Merrimon Book Reviews

Snapping Turtle

The siege of New Ulm, Minn.:
 Painting by Henry August Schwabe depicting an attack on New Ulm during the Dakota War of 1862

Twn City Tractor advertising from The Minneapolis Steel and Machinery Company


From Merrimon Book Reviews
The Turtle Catcher
The Turtle Catcher by Nicole Helget
by Nicole Helget

A story of outcasts, broken friendships and history

From 1897 Germany to 1920 New Germany, Minnesota, THE TURTLE CATCHER tells a story of outcasts, friendships, and retribution.   In the first chapters, set in 1920 New Germany, Minnesota, the three Richter brothers take justice into their own hands when their sister Liesl cries out against Lester but remains silent, protecting the secret she carries in her body from being discovered.  An outcast due to her hidden deformity, Liesl and the brain-damaged Lester Sutter had formed a friendship that has transcended their individual isolation.  From this one brutal moment, Nicole Helget looks backward in time to all the events that led to this heinous crime.  Alongside the main thread of the Richter-Sutter feud, Nicole Helget creates haunting broader resonances of once friendships that end in historic retribution from the relationship of the Sioux and the Minnesota residents to the German and Scandinavian immigrants.  Within this context, THE TURTLE CATCHER tells the love story of Magdalena Schultz, or Maggie, and her daughter Liesl.  Pregnant and in love with a Jewish man, Maggie immigrates to America rather than tell her father who blames the Jews for his fall in status.  Likewise, Liesl falls for Lester, the son of Harald Sutter, the man Richter blames for his downfall.  Sutter equally blames Richter for his misfortune.  The parallels between Maggie and her daughter's stories are not slavish copies of one another but rather haunt with the similarities and differences, creating a broader picture of the movement of a family and indeed women within a family through generations.

THE TURTLE CATCHER clearly is not a novel that will appeal to all readers.  Several brutal scenes from a vicious murder and horrific scene of childbirth to self-mutilation make the reader recoil in a revulsion that is often visceral.  THE TURTLE CATCHER does not present a linear easy-to-follow plot but rather builds through a careful layering of sometimes seemingly disparate vignettes joined together by their thematic resonances rather than by a strict chronology.  Throughout most of the novel, Nicole Helget presents readers with a grim portrait of a cast of severely flawed characters.   Historic events only exaggerate some of the more unsettling aspects of her characters.  Just when a reader thinks things can't possibly get worse, they do.  THE TURTLE CATCHER, however, will appeal to other readers precisely for those literary qualities and the way in which the author combines history and personal history to examine the outcast and the dynamics of unthinkable retribution.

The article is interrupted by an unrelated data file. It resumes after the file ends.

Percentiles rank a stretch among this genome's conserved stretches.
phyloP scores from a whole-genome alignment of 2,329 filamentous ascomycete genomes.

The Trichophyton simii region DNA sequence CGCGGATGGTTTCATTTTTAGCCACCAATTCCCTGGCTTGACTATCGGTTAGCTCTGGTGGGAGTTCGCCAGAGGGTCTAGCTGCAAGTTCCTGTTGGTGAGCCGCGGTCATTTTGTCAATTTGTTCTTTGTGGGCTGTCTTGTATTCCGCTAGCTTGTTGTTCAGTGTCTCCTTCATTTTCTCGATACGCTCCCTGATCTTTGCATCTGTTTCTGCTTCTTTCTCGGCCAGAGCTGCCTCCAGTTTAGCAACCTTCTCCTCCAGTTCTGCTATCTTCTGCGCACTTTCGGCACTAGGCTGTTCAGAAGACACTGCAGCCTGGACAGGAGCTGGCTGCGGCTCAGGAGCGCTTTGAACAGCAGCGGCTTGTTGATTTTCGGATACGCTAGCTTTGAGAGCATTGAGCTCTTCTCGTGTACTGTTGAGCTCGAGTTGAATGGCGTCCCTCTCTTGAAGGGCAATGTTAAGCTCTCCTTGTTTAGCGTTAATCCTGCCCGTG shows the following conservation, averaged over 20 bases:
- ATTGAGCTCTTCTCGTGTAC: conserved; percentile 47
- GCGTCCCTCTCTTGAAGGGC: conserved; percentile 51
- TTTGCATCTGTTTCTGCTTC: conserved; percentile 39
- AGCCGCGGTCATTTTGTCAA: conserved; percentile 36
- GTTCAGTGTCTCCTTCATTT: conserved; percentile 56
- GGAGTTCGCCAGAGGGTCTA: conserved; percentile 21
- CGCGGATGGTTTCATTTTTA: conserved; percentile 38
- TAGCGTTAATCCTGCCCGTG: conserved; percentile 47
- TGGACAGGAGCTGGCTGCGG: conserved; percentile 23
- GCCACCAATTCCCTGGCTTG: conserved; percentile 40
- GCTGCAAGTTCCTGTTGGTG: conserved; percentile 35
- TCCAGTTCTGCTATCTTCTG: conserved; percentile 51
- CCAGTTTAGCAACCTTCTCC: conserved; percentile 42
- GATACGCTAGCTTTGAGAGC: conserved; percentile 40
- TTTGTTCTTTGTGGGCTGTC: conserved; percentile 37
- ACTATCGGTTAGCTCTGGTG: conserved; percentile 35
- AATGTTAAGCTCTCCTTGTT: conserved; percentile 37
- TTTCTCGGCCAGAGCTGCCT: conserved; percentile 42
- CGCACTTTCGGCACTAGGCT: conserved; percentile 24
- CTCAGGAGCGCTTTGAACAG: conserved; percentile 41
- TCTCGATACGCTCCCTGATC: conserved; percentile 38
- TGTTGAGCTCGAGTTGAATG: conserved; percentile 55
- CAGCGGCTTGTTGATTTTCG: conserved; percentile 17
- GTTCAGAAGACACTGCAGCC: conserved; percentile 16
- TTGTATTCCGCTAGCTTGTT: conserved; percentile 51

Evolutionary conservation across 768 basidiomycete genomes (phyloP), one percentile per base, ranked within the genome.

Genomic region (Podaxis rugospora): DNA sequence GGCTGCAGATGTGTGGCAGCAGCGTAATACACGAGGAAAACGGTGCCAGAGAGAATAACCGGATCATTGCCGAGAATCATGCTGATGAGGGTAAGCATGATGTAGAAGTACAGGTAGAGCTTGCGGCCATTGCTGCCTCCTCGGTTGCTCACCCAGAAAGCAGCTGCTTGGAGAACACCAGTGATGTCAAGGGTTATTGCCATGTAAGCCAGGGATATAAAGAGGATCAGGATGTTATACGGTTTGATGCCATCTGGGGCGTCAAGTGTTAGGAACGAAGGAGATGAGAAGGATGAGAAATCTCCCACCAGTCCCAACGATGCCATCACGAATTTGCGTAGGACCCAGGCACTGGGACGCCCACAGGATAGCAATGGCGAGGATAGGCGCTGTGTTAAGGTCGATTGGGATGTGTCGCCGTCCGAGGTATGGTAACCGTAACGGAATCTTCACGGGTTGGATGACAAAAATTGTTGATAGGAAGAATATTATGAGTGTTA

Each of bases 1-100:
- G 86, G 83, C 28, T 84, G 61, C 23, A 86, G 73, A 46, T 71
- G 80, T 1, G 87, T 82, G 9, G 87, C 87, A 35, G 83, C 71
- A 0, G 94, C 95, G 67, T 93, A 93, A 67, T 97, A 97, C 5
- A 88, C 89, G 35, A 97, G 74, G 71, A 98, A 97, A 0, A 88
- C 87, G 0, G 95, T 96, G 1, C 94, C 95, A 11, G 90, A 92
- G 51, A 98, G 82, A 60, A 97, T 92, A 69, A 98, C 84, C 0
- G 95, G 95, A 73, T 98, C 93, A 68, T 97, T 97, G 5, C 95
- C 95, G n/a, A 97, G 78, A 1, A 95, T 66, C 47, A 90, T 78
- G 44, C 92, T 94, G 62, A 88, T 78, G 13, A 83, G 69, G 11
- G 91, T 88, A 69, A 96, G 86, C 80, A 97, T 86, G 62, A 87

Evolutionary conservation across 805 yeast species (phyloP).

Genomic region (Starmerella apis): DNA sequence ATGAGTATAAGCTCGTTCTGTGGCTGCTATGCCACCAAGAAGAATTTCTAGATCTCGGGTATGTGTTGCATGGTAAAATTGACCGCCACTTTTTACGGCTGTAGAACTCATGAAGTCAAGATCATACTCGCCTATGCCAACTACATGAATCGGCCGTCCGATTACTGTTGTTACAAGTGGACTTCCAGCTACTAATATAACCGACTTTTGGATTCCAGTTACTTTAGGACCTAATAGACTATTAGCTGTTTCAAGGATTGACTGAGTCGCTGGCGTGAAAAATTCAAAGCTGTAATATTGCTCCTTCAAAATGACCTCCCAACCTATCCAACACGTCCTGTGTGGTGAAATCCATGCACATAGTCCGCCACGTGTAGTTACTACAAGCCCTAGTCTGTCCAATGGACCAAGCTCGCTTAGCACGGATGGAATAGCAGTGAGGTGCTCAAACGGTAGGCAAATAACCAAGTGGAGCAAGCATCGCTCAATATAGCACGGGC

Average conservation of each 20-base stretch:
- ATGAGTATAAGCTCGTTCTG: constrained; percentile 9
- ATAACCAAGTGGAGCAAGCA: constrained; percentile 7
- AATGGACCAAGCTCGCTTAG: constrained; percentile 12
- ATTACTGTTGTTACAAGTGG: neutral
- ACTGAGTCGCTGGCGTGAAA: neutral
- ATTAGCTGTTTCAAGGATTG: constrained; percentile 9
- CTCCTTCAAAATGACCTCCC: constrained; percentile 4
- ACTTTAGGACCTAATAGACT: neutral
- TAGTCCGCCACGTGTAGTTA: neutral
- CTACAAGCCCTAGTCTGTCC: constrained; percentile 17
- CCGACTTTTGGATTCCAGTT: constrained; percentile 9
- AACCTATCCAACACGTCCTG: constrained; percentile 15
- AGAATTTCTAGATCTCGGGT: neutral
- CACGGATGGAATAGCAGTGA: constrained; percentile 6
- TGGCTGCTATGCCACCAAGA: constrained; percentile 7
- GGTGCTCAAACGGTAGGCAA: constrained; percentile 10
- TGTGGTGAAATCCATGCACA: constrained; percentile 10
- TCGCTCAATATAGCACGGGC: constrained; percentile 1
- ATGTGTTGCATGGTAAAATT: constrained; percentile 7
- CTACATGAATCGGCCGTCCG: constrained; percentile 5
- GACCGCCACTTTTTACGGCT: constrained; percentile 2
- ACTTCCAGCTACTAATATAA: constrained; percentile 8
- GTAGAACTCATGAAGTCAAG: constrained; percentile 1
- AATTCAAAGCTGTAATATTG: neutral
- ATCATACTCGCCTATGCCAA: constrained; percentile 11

THE TURTLE CATCHER takes an unflinching look into the small town of New Germany, Minnesota around World War I and inside a family whose secrets are hidden from plain sight.  One sees the sins of the parents passed down, not only to sons and daughters but also the ramifications of personal histories and a broader historic movement combining to create within individuals the worst parts of themselves.  Juxtaposed to these characters and the horrific events, the doctor's daughter stands as an outsider, but an outsider whose compassion and understanding contrasts with the spiraling, overwhelming darkness.  In the end, Nicole Helget paints a complex multi-layered portrait of all those moments that lead up to the initial scene at Spider Lake.  Just when the reader feels the weight of hopelessness for outcasts and for alliances turned into enemies, Nicole Helget offers a glimmer of hope, unveiling a hope that, like the horrific personal history of the Richters and Sutters, might remain hidden to outsiders except through the eyes of myth, history expanded through time and through the vision of literature.  THE TURTLE CATCHER is not a novel to be read lightly but rather one that challenges the reader with its themes and literary vision. THE TURTLE CATCHER is a novel of rich beauty, a literary beauty that haunts the soul with its look into history and family.

Publisher: Houghton Mifflin (February 2009)

Reviewed by Merrimon, Merrimon Book Reviews
Review Courtesy of Amazon Vine
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